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  • Kinship by Design: A History of Adoption in the Modern United States by Ellen Herman
  • Irene Elizabeth Stroud
Kinship by Design: A History of Adoption in the Modern United States. By Ellen Herman. Chicago: The University of Chicago Press, 2008. xii + 381 pp. $25.00 paper.

While adoption has only touched a minority of US families, it occupies a significant place in the national imagination. Adoption marks a boundary between private and public, where individual freedom to form families meets social concern for the proper nurture of children. As a planned, regulated child welfare practice, adoption itself is a twentieth-century invention and has undergone dramatic shifts during its brief history. Ellen Herman, a professor of history at the University of Oregon, tracks the development of adoption theory and practice in the modern United States, framing it as a quest to rationalize family making through “design,” or intentional social planning (p. 9).

While some children have always been transferred between families through a variety of formal and informal arrangements, it was only with the rise of modernity that new experts in psychology, social work, and law sought to structure adoption in order to achieve (or so they thought) the best outcomes for children and families. Herman documents the wide swings in expert opinion over the course of the twentieth century, demonstrating that some “innovations” of recent decades, such as open adoption, actually represent a return to earlier practices. Experts recommended adopting older children, then newborns; the perceived importance of matching children to adoptive parents by race, religion, and putative intelligence rose, then declined; unmarried mothers were urged to keep their children, then to give them up. Meanwhile, private arrangements always competed with public, regulated adoption practices, as when families took in extra children without taking formal legal steps, or turned to commercial adoption agencies whose practices sometimes amounted to baby-selling.

Herman locates shifts in adoption practice within the context of narratives concerned with race, gender, class, modernity, and individualism. She argues that while adoption seems to embody the American individualist ideal—anyone can become anything, regardless of origins—the management of adoption [End Page 182] in the United States reveals a conviction that blood really does matter. In the twentieth-century United States, she contends, experts have always seen forging families without blood ties as dangerous. Her history of twentieth-century US adoption practice can be read as a history of twentieth-century American fears: of racial mixing, of sexuality, even (for example, in the case of “adopted child syndrome,” a controversial defense used in several 1980s murder cases) of children themselves (p. 282).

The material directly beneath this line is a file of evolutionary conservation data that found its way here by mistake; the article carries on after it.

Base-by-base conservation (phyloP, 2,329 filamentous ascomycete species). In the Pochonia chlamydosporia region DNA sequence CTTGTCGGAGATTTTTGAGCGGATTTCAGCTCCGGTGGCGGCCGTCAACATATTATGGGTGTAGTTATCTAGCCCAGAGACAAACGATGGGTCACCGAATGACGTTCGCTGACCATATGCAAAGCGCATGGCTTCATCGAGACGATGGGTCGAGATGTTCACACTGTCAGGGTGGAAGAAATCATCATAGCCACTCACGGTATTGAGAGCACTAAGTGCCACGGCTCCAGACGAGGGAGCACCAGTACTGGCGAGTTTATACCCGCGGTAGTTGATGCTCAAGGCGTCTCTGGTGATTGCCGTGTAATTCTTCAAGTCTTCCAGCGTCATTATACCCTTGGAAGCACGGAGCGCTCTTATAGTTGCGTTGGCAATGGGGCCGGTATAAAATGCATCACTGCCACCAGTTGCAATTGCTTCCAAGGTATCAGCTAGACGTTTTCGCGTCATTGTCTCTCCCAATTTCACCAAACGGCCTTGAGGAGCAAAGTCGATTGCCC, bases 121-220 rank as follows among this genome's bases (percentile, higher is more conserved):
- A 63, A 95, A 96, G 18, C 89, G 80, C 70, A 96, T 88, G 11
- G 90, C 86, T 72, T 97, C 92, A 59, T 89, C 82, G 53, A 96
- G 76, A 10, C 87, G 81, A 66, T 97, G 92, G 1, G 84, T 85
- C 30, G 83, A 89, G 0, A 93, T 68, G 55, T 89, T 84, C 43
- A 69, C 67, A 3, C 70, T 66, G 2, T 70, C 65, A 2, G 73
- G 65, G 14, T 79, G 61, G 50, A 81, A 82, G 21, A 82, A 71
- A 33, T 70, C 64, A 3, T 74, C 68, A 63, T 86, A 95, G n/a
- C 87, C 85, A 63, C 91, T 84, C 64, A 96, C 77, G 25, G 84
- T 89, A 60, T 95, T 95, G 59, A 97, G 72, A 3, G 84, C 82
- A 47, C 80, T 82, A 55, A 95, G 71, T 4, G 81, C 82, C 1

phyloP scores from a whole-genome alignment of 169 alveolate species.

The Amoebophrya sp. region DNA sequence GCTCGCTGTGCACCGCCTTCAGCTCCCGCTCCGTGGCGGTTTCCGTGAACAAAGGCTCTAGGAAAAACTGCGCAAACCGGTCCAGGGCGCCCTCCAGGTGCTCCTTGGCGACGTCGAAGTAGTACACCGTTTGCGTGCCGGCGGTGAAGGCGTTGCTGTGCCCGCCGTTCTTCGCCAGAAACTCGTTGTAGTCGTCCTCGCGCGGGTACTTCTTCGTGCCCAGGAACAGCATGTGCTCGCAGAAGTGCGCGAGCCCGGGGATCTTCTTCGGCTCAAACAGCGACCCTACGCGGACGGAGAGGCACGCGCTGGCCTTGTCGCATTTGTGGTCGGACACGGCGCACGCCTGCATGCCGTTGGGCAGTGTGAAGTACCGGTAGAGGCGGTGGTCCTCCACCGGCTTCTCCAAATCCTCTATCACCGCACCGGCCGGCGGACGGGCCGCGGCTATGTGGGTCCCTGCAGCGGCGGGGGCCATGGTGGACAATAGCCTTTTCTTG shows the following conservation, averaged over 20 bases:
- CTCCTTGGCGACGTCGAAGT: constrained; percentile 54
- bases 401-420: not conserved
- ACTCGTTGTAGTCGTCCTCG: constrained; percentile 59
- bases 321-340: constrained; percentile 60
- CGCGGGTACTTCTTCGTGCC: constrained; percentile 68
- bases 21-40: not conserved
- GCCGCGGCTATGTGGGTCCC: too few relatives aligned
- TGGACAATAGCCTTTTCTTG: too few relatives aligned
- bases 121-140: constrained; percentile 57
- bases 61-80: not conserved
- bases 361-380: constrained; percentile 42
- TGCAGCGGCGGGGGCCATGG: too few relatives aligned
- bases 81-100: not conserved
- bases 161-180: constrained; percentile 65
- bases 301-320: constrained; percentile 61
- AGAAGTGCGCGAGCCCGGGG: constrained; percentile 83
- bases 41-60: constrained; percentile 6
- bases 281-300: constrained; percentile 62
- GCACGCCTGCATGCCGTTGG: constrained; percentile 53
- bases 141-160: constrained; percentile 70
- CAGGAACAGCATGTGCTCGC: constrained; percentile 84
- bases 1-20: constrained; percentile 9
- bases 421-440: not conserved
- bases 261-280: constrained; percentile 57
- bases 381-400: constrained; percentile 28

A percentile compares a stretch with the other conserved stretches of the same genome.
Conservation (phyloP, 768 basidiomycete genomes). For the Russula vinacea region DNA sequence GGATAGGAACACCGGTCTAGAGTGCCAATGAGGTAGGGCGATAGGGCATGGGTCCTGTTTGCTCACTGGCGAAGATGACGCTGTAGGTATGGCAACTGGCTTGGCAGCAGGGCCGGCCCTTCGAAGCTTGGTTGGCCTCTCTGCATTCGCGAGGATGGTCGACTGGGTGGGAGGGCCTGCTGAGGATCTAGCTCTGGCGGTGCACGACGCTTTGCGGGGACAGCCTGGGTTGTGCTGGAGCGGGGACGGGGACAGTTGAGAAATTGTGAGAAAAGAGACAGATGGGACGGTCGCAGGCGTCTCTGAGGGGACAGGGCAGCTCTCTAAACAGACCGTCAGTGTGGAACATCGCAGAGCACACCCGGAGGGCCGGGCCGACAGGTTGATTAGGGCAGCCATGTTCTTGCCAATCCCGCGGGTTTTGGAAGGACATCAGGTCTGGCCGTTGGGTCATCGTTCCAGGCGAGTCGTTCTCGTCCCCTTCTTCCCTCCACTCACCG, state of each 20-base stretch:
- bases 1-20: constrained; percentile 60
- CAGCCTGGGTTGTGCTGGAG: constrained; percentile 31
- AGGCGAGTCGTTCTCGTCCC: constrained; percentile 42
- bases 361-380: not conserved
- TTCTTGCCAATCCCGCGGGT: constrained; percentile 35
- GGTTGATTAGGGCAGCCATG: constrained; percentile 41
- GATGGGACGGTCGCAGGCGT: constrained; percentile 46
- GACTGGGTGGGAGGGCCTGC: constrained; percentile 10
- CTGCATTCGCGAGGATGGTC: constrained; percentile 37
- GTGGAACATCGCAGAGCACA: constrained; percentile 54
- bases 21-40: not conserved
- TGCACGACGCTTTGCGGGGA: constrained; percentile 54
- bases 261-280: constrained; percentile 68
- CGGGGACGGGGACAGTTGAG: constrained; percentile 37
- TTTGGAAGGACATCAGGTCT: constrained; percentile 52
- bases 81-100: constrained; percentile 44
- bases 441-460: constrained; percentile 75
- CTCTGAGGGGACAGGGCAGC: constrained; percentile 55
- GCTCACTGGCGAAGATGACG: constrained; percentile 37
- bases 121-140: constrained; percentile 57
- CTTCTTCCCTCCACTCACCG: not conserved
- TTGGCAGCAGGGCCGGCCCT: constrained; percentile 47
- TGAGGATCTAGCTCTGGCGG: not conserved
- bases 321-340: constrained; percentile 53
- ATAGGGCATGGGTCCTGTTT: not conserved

Kinship by Design might more accurately be subtitled “A History of Adoption Social Work Theory and Practice in the Modern United States.” Herman has extensively researched records of private and government agencies, as well as papers of influential psychologists, social workers, and public officials, many of them women, who were instrumental in shaping modern adoption. Among others, she has mined the papers of the Child Welfare League of America, the US Children’s Bureau, psychologist Arnold Lucius Gesell, social work educator Jessie Taft, jurist Justine Wise Polier, and psychiatrist Viola Wertheim Bernard. In contrast, the text is very light on personal material from individuals involved with adoption primarily as birth parents, adoptees, or adoptive parents. Its sweep is so broad, however, that including extensive personal material may have been impractical; the letters, diaries, memoirs, and oral histories of birth parents, adoptees, and adoptive parents may find their best use in studies of narrower times or topics.

At times, Kinship by Design feels too brief. Cruel, arrogant, or merely interesting adoption practices are described in one or two tantalizing sentences, with a footnote pointing to a primary source but giving no further detail. For example, Arnold Gesell’s Yale clinic, which regularly evaluated children as candidates for adoption in the 1920s and 1930s, strongly advised prospective adopters against adopting children who displayed any signs of subnormal development. Herman writes, “In those rare instances where parents insisted on adopting despite Gesell’s recommendation against it, he encouraged child welfare authorities not to block the adoption if the parents would promise to prevent the child from...


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pp. 182-184
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